The following is a true story. I haven’t thought about it for a long time.
An obituary in the The New York Times of June 25, 2016 of Times fashion photographer Bill Cunningham reminded me of it, indirectly.
One paragraph of the very interesting and well written obit struck me particularly:
As a teenager, [Cunningham] got a part-time job at the department store Bonwit Teller, then received a scholarship to Harvard, only to drop out after two months. “They thought I was an illiterate,” he said. “I was hopeless, but I was a visual person.”
I immediately thought that this was on an on target comment, a bit of perceptive self-analysis. And, I thought about myself.
Cunningham, the fashion photographer, was obviously right brained. He was not equipped — mentally, so to speak — for the Harvard curriculum. (Which does not mean he was stupid; intelligence is complex and multi-faceted.)
I am just the opposite. I am totally left brained. I can read and write very well, but at right brain tasks, I am hopeless. A complete idiot.
At Brandeis University, a liberal arts school which I attended, most of the work involved reading and writing. Heavy reading loads. Term papers. Essay exams.
At the end of the semester, there would be a three hour final exam. You were given a blue book and a few essay questions. It was like pulling teeth. You would scribble and scribble and hope to get a good grade or at least pass. I would usually fill up two or three blue books, would hand them in exhausted, would usually not finish until the three hours were up.
I tended to do well, often with very little preparation. The reason: I could write an essay on particularly any topic and spin it like a spider weaving a web, if given just a few facts, a grain of knowledge, to work with.
I also knew how to “protect” myself. Be clear, be succinct, don’t make wild statements you can’t back up, don’t stray off topic, answer the question.
In the spring of 1968, in my senior year, I took a course, Psych 132b, “Psychology of Emotions,” with Professor James B. Klee, who was a colleague of the famed psychologist Abraham Maslow.
Professor Klee was the typical psychology prof, it seemed – almost like a parody of one. He spoke in a high pitched, squeaky voice. He wore a bolo tie and causal sport jackets. He had a beard, of course.
He seemed like a nice guy, but I got nothing out of the course. Professor Klee would ramble on and on about various topics, theories, and books. I had absolutely no idea what the was talking about — he might as well have been lecturing in German. The only thing I can recall is that he spent a lot of time talking about ectomorphs and endomorphs. I could not for the life of me ascertain what the difference between the two types was, how it pertained to the lectures, or why it was important.
He worked into his lectures all sorts of theories that mystified me: religious thought as it pertained to human psychology, for example.
I never did the required reading.
The course came to an end, mercifully; the day for the final came.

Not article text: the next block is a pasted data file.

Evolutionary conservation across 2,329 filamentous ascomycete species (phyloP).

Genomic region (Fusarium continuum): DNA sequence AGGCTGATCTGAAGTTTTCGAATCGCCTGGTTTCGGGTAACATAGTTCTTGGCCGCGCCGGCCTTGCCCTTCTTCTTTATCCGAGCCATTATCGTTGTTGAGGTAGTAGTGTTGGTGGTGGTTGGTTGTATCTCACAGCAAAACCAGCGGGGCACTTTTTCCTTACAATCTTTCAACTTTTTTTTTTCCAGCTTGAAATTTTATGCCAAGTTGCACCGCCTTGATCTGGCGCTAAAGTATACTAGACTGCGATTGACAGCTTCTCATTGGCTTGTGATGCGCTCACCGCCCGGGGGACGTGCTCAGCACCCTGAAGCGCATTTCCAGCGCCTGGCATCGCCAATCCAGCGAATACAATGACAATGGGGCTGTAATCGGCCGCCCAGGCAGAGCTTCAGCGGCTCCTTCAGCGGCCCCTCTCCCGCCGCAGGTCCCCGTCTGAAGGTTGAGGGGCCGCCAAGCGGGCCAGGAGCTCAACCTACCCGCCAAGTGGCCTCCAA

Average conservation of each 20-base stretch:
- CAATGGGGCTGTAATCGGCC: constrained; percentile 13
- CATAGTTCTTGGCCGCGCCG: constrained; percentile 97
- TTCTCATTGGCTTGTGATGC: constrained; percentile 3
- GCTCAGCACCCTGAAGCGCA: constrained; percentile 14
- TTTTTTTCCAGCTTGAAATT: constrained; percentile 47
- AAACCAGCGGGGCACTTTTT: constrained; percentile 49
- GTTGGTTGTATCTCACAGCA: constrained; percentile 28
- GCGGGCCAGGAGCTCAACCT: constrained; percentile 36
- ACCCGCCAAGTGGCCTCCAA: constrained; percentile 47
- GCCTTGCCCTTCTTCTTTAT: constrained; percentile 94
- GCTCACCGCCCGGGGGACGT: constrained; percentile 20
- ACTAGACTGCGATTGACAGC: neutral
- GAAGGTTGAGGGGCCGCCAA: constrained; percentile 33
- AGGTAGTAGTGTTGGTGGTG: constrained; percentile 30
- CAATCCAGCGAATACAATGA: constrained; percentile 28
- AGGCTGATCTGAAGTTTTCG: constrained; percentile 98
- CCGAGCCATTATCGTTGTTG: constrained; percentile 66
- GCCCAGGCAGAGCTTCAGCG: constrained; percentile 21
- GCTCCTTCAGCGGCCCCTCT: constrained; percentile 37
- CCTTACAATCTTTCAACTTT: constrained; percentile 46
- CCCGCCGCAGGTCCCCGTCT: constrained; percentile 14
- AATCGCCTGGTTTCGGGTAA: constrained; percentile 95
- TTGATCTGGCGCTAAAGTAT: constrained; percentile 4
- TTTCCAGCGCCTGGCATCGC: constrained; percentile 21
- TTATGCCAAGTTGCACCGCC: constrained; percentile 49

As it so happened, I had no time to study. I was up all night writing a term paper for another course. I barely finished in time to pass it in and to get to campus in time for the Psych 132b final, which was at an early morning hour.
An important factor relative to all this was that three of my roommates – Ron Ratner, Tony Camilli, and John Ferris – were also taking the course. They thought it would be gut course. They had encouraged me to take it.
Ratner, Camilli, and Ferris spent the night before the final preparing for it in a joint “cramfest.” They had not done most of the reading, either. But, they did some last minute studying and pooled their slight knowledge.
We lived together in a house in Newton Highlands, MA, about twenty or thirty minutes away by car from campus.
Ratner drove me and the other roommates to campus. They told me just before leaving, “don’t worry, we’ll tell you all you need to know.”
They coached me in the car. They enumerated the books on the reading list and gave me capsule summaries of their content. I forget what most of the books were. But, one that I do recall that we had been assigned was a book by theologian Paul Tillich.
“Tillich,” they said (words to that effect). “All you have to know are three things: being vs. non-being, the concept of absolute faith, courage as an affirmation of being.” That’s not what they actually said, but their mini-lecture in the car went something like this.
I took the exam, scribbling furiously in my blue book, trying to remember what my roommates had told me. I had only that to work with. A kernel or two. A few concepts, buzzwords. But it was enough.
The grades came back. My roommates were disappointed. They all got worse grades than I did: a couple of C’s, a B minus.
I got the highest grade of the four of us: a B on the final exam and a B for the course.
— Roger W. Smith
June 26, 2016
Thanks for this wonderful recollection, Roger. Having had the pleasure, indeed the privilege, of sharing that now-mythic Bowdoin Street house that we shared in Newton Highlands (so many remarkable personalities, such amazing camaraderie), your recollection took me right back there — nearly half a century ago, all that time instantly eclipsed by your evocative vignette.